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Article
Publication date: 18 December 2020

Amanda Kirby, W. Huw Williams, Betony Clasby, Nathan Hughes and Mary Ann Megan Cleaton

This paper aims to examine the relationship between patterns of functioning in four domains (attention and concentration; social and communication; coordination and organisation;…

Abstract

Purpose

This paper aims to examine the relationship between patterns of functioning in four domains (attention and concentration; social and communication; coordination and organisation; and literacy and numeracy) in women in prison. Also, to consider potential associations between functioning and previous Neurodevelopmental Disorder (NDD) diagnoses, previous mental health diagnoses and history of head injury, self-harm and attempted suicide.

Design/methodology/approach

Women in one Scottish prison were invited to participate; 87 consented. Women were screened for functional difficulties and asked about their relevant educational and medical history.

Findings

Half of participants reported difficulties in one or more domains. All possible combinations of functional difficulties were found. Only eight women reported previous NDD diagnoses. Functional difficulties were significantly associated with history of self-harm, history of attempted suicide and mental health diagnoses. In total, 32% of women reported at least one head injury, but this was not significantly associated with functional difficulties.

Research limitations/implications

The sample was comparatively small and questions were self-report. Analyses were based on within-cohort comparisons due to a lack of appropriate general population data.

Practical implications

There is a clear need for timely, practical and comprehensive profiling of females in the Justice System. Current systems do not appear to adequately identify women with functional difficulties or other adversity. Greater use of interdisciplinary working and shared training is indicated, as is a move from categorical diagnostic systems towards dimensional approaches.

Originality/value

This study is the first to investigate associations between difficulties associated with NDDs, mental health difficulties and head injury in women in prison.

Details

International Journal of Prisoner Health, vol. 17 no. 4
Type: Research Article
ISSN: 1744-9200

Keywords

Article
Publication date: 24 January 2023

Hope Kent, Amanda Kirby, George Leckie, Rosie Cornish, Lee Hogarth and W. Huw Williams

Looked after children (LAC) are criminalised at five times the rate of children in the general population. Children in contact with both child welfare and child justice systems…

Abstract

Purpose

Looked after children (LAC) are criminalised at five times the rate of children in the general population. Children in contact with both child welfare and child justice systems have higher rates of neurodisability and substance use problems, and LAC in general have high rates of school exclusion, homelessness and unemployment. This study aims to understand whether these factors persist in LAC who are in prison as adults.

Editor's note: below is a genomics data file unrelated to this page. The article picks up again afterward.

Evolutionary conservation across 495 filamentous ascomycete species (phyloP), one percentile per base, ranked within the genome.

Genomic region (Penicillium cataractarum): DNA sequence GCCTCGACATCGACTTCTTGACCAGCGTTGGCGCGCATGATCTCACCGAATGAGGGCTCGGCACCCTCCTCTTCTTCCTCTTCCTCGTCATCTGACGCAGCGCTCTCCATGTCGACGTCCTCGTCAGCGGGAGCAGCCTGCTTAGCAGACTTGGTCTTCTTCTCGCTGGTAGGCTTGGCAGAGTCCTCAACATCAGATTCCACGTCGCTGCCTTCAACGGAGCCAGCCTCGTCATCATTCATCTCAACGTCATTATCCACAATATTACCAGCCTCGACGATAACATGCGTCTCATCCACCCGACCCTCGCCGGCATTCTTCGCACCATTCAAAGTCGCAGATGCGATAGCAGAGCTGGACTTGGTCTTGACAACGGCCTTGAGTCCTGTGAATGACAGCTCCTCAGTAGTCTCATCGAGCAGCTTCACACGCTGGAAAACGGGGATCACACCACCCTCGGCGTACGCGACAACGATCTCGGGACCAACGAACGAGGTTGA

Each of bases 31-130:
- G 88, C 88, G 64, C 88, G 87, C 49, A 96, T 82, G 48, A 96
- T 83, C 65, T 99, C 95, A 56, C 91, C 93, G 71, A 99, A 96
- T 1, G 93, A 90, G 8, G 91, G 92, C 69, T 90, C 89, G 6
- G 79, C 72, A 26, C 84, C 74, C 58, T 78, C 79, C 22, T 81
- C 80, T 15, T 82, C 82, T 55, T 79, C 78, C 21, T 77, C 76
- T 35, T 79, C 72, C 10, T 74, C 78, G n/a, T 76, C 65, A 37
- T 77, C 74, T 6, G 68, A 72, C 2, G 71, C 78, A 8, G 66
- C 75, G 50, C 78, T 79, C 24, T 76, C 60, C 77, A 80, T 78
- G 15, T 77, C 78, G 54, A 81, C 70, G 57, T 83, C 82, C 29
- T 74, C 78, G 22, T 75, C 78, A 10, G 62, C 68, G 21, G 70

Design/methodology/approach

Administrative data collected by the Do-IT profiler screening tool in a prison in Wales, UK, were analysed to compare sentenced prisoners who were LAC (n = 631) to sentenced prisoners who were not LAC (n = 2,201). The sample comprised all prisoners who were screened on entry to prison in a two-year period.

Findings

Prisoners who were LAC scored more poorly on a functional screener for neurodisability (effect size = 0.24), and on four self-report measures capturing traits of dyslexia (0.22), attention-deficit hyperactivity disorder (0.40), autism spectrum disorders (0.34) and developmental co-ordination disorder (0.33). Prisoners who were LAC were more likely to have been to a pupil referral unit (0.24), have substance use problems (0.16), be homeless or marginally housed (0.18) and be unemployed or unable to work due to disability (0.13).

Originality/value

This study uniquely contributes to our understanding of prisoners who were LAC as a target group for intervention and support with re-integration into the community upon release. LAC in prison as adults may require additional interventions to help with employment, housing and substance use. Education programmes in prison should screen for neurodisability, to develop strategies to support engagement.

Details

International Journal of Prisoner Health, vol. 19 no. 4
Type: Research Article
ISSN: 1744-9200

Keywords

Open Access
Article
Publication date: 18 October 2018

Charlotte Sullivan, Helen Lynch and Amanda Kirby

As occupational therapists embrace evidence-informed and occupation-centred practice, the use of standardised visual perceptual tests remains a strong feature of typical…

3171

Abstract

Purpose

As occupational therapists embrace evidence-informed and occupation-centred practice, the use of standardised visual perceptual tests remains a strong feature of typical paediatric practice. Yet, the research evidence for the use of such tools is inconclusive at best. This study compared the results of the Test of Visual Perceptual Skills (TVPS) with a checklist of reported functional difficulties in 30 children attending occupational therapy. The purpose of this paper was to determine the usefulness of visual perceptual testing in relation to occupation-centred practice.